At the fateful session at Jaipur, minutes before Ashis Nandyâ€™s unfortunately worded statement, fellow panelist Richard Sorabjee spoke about the limits of free speech and how hate speech is defined in India. â€śDeliberate maliceâ€ť is the phrase he used, saying that only something that was deliberately intended to denigrate a person or community could justifiably be censored. Nandyâ€™s comments clearly did not fall under this criterion, and if the same standard is applied to Kamal Haasanâ€™s Vishwaroopam (released in Hindi as Vishwaroop), the recent protests against its release seem decidedly unjustified, silly even.
In V for Vendetta, when Evey Hammond finds that Stephen Fryâ€™s character owns a Quran, she asks him whether he is a Muslim. â€śNo, Iâ€™m in television,â€ť he replies. That would be a better reading of Haasanâ€™s film: by no means a better version of Innocence of Muslims, but a very commercial film where religion is incidental to a plot that simply aims to entertain rather than make a sociological point. Haasan has said that this film is a tribute to Muslims, that they will send him a â€ślot of biriyani for Eid next yearâ€ť. That is unlikely, and one suspects that such statements were made more for publicity reasons than anything else. The protestors claim that the film is regressive because the terrorists are Muslim, while he claims it is progressive because the RAW agent chasing them is also one. Neither is particularly valid; both have occurred in film before to mixed results.
The plot â€“ for anybody who doesnâ€™t know already â€“ is fairly simple. Vishwanath (Haasan) is a Kathak dancer who is actually a RAW agent working to thwart a terrorist plot by Omar (Bose), the commander of a terrorist group he had earlier infiltrated in Afghanistan. The plot involves exploding a dirty bomb, for which Omarâ€™s cohorts have been stealing cesium from radiotherapy machines made by a company for which Vishwanathâ€™s wife Nirupama (Kumar)Â works. The wife, of course, is clueless about her husbandâ€™s secret life, which leads to some humour inspired by True Lies. Once everyone knows everything, it is a fairly run-of-the-mill chase sequence, all of which rather cynically builds up to a sequel, the horrendous trailer for which is shown at the end of the movie. Interspersed are flashbacks of his years in Afghanistan, which by no means depicts the terrorists as black-and-white bad guys, but people fighting for an ideal (with no judgement made on the validity of that ideal). Neither are they shown as overtly heroic. â€śFirst it was the British who came, then the Soviets, the Americans, and now the Taliban,â€ť a woman tells Omar after an American raid on her village. â€śWhat are men but monkeys with tails in the front?â€ť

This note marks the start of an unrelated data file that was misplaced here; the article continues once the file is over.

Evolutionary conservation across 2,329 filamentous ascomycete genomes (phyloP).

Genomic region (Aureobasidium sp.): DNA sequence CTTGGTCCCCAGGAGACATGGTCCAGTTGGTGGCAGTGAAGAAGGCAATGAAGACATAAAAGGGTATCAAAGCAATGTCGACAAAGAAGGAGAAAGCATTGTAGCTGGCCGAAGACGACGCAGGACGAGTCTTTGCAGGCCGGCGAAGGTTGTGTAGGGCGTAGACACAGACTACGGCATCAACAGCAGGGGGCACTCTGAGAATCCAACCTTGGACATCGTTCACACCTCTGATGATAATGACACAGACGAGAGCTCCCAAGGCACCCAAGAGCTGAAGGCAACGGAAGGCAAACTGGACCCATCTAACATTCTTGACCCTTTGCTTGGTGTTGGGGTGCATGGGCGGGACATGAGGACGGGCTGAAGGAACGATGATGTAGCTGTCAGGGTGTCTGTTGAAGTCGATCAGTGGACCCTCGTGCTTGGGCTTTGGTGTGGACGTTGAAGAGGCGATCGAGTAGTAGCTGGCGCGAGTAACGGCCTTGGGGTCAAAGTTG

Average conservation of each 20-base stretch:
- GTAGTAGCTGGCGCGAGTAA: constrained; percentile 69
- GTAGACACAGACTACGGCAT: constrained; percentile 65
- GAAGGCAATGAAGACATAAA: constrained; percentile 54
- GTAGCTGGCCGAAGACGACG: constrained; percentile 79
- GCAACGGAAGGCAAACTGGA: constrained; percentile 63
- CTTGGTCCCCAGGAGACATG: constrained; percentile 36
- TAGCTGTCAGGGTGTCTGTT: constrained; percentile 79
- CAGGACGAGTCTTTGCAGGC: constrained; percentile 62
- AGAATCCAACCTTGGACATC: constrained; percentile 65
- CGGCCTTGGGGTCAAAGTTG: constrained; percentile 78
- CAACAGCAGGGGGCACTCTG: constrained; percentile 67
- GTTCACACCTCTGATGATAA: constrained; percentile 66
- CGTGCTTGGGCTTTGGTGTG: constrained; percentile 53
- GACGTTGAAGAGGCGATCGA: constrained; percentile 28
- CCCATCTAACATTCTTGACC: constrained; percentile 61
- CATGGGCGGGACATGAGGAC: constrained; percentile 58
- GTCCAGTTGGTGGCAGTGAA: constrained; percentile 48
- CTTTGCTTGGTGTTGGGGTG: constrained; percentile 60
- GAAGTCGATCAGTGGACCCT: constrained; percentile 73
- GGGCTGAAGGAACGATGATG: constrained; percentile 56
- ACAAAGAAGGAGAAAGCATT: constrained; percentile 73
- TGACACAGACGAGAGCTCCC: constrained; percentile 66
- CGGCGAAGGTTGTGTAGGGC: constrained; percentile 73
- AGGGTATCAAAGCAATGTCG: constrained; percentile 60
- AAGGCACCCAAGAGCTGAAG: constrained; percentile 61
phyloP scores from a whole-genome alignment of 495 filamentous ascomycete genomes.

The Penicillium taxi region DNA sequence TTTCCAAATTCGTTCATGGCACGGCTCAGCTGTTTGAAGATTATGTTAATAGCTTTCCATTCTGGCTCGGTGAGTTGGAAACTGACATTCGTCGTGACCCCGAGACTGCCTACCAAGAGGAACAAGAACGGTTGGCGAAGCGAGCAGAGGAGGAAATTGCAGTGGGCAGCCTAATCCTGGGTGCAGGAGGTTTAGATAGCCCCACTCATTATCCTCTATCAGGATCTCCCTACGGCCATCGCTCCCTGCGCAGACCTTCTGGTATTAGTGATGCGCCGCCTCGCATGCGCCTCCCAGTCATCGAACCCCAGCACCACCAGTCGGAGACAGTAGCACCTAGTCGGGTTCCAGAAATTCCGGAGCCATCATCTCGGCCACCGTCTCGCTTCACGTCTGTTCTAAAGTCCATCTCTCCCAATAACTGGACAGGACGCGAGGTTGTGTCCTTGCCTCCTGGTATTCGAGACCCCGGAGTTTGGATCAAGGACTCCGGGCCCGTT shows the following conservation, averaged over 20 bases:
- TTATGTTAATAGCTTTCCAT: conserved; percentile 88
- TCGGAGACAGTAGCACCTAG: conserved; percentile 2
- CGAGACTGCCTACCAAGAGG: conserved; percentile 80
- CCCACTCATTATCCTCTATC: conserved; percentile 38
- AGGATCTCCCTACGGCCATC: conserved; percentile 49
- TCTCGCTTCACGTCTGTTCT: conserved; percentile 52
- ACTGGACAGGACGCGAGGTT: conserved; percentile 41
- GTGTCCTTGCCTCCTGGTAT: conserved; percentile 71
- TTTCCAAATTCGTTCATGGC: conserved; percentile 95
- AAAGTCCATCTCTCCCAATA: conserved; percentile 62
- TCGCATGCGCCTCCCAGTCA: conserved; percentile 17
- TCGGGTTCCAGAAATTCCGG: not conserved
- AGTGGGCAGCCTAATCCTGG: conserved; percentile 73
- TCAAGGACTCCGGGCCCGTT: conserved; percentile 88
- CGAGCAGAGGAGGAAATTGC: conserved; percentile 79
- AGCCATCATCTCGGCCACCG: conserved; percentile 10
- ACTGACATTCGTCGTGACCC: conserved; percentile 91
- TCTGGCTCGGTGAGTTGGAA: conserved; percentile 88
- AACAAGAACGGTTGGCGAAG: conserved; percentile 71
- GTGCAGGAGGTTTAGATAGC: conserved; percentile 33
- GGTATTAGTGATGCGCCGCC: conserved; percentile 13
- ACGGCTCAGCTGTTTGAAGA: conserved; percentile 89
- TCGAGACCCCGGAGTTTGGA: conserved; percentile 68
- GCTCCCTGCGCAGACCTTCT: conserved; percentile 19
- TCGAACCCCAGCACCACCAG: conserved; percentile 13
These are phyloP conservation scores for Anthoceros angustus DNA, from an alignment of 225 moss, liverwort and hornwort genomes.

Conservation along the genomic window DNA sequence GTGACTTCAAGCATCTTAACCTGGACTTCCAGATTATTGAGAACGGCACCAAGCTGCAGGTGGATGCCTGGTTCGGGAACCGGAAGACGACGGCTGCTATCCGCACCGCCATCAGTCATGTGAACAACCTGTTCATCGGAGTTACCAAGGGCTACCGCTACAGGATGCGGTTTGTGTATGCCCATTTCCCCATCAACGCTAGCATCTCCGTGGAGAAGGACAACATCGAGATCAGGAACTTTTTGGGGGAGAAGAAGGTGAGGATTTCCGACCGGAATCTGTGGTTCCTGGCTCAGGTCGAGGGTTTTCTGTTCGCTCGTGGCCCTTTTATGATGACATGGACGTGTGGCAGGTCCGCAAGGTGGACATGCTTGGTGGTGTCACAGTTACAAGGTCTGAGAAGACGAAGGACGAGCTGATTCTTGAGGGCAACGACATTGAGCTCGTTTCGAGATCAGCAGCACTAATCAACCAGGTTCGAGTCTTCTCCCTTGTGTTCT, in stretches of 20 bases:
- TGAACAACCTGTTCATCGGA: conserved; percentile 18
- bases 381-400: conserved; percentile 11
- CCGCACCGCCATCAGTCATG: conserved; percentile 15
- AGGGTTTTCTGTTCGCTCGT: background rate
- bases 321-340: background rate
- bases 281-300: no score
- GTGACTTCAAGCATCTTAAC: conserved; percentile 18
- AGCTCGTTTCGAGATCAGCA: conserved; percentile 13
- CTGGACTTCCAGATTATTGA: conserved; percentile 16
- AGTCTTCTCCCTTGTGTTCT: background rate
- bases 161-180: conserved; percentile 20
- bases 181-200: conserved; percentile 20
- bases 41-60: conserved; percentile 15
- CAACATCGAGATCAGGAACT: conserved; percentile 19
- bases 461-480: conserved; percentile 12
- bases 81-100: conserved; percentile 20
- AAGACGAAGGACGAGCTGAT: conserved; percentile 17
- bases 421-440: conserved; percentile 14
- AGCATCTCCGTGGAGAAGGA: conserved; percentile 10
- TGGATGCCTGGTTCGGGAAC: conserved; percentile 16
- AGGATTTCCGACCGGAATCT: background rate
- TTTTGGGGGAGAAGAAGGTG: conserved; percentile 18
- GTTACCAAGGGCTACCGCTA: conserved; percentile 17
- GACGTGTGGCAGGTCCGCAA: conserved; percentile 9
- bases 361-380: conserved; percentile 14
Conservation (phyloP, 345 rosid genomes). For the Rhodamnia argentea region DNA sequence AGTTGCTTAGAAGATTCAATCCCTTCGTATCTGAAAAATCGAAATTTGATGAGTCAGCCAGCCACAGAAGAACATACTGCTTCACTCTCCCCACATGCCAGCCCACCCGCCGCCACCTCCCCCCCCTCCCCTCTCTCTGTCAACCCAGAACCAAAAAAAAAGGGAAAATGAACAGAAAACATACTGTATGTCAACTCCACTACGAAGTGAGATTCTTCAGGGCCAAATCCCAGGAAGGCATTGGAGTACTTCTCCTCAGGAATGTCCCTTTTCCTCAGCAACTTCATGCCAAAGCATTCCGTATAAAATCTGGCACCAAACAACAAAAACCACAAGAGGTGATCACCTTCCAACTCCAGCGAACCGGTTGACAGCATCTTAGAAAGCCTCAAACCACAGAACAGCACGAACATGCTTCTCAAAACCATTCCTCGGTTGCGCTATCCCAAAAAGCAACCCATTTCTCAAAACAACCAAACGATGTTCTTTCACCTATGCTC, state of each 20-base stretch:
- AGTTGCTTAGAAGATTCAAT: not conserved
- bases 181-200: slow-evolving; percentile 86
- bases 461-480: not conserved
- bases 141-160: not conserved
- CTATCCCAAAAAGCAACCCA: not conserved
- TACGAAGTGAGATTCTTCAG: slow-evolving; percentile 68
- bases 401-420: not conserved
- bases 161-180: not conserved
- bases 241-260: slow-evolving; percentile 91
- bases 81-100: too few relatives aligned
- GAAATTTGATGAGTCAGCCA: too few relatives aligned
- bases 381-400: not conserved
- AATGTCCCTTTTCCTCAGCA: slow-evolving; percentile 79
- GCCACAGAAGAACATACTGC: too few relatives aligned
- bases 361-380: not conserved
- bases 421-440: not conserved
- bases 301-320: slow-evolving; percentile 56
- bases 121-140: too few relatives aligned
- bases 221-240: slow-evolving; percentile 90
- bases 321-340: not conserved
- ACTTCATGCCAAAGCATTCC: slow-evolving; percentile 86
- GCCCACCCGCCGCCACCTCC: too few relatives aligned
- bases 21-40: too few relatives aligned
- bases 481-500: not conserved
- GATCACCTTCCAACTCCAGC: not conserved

On the contrary, if anyone comes out of this movie looking bad, it has to be the Americans. â€śWe fight for Allah, but the Americans fight for petrol,â€ť says one terrorist. â€śIf you laid out barrels of petrol in front of them, they would bow down in namaaz.â€ť Later, the FBI agents who arrest our heroes are shown to be typically racist, with much unfortunate humour drawn from their moronic statements. One interrogator, for instance, on finding out that that Ashmitaâ€™s God has four arms, comes up with this gem: â€śSo how do you crucify him?â€ť The events of the film take place after the killing of Osama (the terror plot involved is revenge), and Haasan and his RAW colleagues rather maturely condemn the euphoria among the Americans after the event, while acknowledging that it might be justified after the pain of 9/11.
Judged when shorn of religious blinkers, Vishwaroop is a fairly competent action thriller, with some cerebral plot twists, that, if anything, errs on the side of caution when it comes to Muslim sentiments.